But once I started, it wasn’t as intrusive as I feared. If you’ve read this far, you know I don’t mind writing about myself, and as with most first-person essays, I’m only revealing to you as much of myself as I want. That was true of the user manuals: I opened the door, but not more than I wanted.

I used mine to stake out some territory I felt important, about not making assumptions about what we think we all believe and know. Our team often writes about politically sensitive topics, and it’s easy to assume we’re all on the same page. That’s a mistake, and if we’re not comfortable raising opposing views, we risk falling into group-think.

I also tried to push back against some perceptions I fear my colleagues might have about me. Just because I have gray in my beard doesn’t mean I always know what I’m doing, or that my word is authoritative. I don’t want to override anyone’s opinion, and I often want their input.

In turn, I learned some practical tips about how to deal with my co-workers. When my immediate neighbor wears headphones, I now know she doesn’t want to be disturbed (sorry, Sarah!). Corrine is on the west coast, and at times is offline managing child care, so it’s helpful to know when she’s out of reach, and that she can feel cut off from the rest of us.

We all want the same thing

But by and large, the manuals revealed there wasn’t much difference between us. Most of us expressed the same things: We all want honesty and open communications, and we don’t want to work with jerks.

When I examine my misgivings about the experiment, I realize it reflects an anxiety about the erosion of the boundary between work and life. Prior to working at Quartz, I spent a decade in a newsroom with an insatiable demand for my time and attention. Managers had no regard for my responsibilities away from work, and one suggested that I should be available for edits while my wife was in labor. The same manager would reference my wife and kids when upbraiding me for some shortcoming. I learned any personal information I revealed could be used as a cudgel against me.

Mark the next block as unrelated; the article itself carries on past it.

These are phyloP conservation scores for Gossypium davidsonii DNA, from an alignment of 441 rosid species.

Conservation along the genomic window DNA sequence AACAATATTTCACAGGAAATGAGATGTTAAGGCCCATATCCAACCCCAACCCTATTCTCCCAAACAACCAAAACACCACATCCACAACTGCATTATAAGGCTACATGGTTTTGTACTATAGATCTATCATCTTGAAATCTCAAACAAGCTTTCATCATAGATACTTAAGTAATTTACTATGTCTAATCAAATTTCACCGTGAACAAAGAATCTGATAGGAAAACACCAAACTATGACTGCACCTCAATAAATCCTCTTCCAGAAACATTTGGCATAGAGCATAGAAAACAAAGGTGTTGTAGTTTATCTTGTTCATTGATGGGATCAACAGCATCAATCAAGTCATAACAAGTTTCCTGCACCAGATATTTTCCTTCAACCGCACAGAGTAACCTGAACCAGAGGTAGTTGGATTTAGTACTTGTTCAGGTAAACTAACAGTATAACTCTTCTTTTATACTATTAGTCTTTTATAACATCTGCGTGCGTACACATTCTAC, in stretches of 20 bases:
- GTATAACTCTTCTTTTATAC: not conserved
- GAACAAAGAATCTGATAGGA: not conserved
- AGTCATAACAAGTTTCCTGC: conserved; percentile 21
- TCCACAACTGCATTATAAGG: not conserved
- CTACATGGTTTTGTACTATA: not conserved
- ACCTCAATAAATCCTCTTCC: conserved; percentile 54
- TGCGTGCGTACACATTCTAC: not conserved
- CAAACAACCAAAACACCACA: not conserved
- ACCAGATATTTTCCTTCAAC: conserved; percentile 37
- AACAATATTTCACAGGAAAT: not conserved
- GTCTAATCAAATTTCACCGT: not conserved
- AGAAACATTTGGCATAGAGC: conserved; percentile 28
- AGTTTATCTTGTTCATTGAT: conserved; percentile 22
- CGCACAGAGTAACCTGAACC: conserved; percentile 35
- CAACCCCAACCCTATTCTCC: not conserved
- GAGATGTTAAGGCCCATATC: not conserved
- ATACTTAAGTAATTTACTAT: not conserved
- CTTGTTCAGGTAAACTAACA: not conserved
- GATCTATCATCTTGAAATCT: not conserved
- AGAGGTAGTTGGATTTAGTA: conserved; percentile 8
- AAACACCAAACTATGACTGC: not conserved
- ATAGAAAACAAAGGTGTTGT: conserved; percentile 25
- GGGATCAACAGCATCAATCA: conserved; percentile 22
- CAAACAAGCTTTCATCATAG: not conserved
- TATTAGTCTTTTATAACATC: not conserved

That job’s pressure was most intense the year my son was born, and I was painfully conscious my time was zero-sum: When I worked late, my wife carried more of the burden. The phone could ring at night or on the weekend, and I would be expected to drop whatever plans I had and plunge into writing and reporting, often for hours. For years after, the phone ringing sent a Pavlovian shiver down my spine.

Given that trauma, I’ve probably become overly wary about blurring the lines between work and home, to the point where I lost sight of benefits of letting my colleagues in. In a humane workplace like Quartz—where managers respect personal time and they assume the best of their workers, not the worst—letting my colleagues know about my needs and concerns may not be such a bad thing. And unless there’s a drastic change in leadership or company culture, I very much doubt the user manuals will be weaponized into a tool to oppress labor.

As I read my colleagues’ manuals, I was impressed with their sincerity, and how even those who were uncomfortable with the project poured themselves into it. Ultimately I don’t know how much difference the manuals will make in our day-to-day work—I intended to treat my colleagues with respect and honesty before we began, and that won’t change—but I do have a better sense of what moves them, what angers them, and and what worries them. I’m no less astonished by their brilliance, but my millennial teammates have become a bit less mysterious.

NEXT STORY: Puerto Rico’s Power Struggle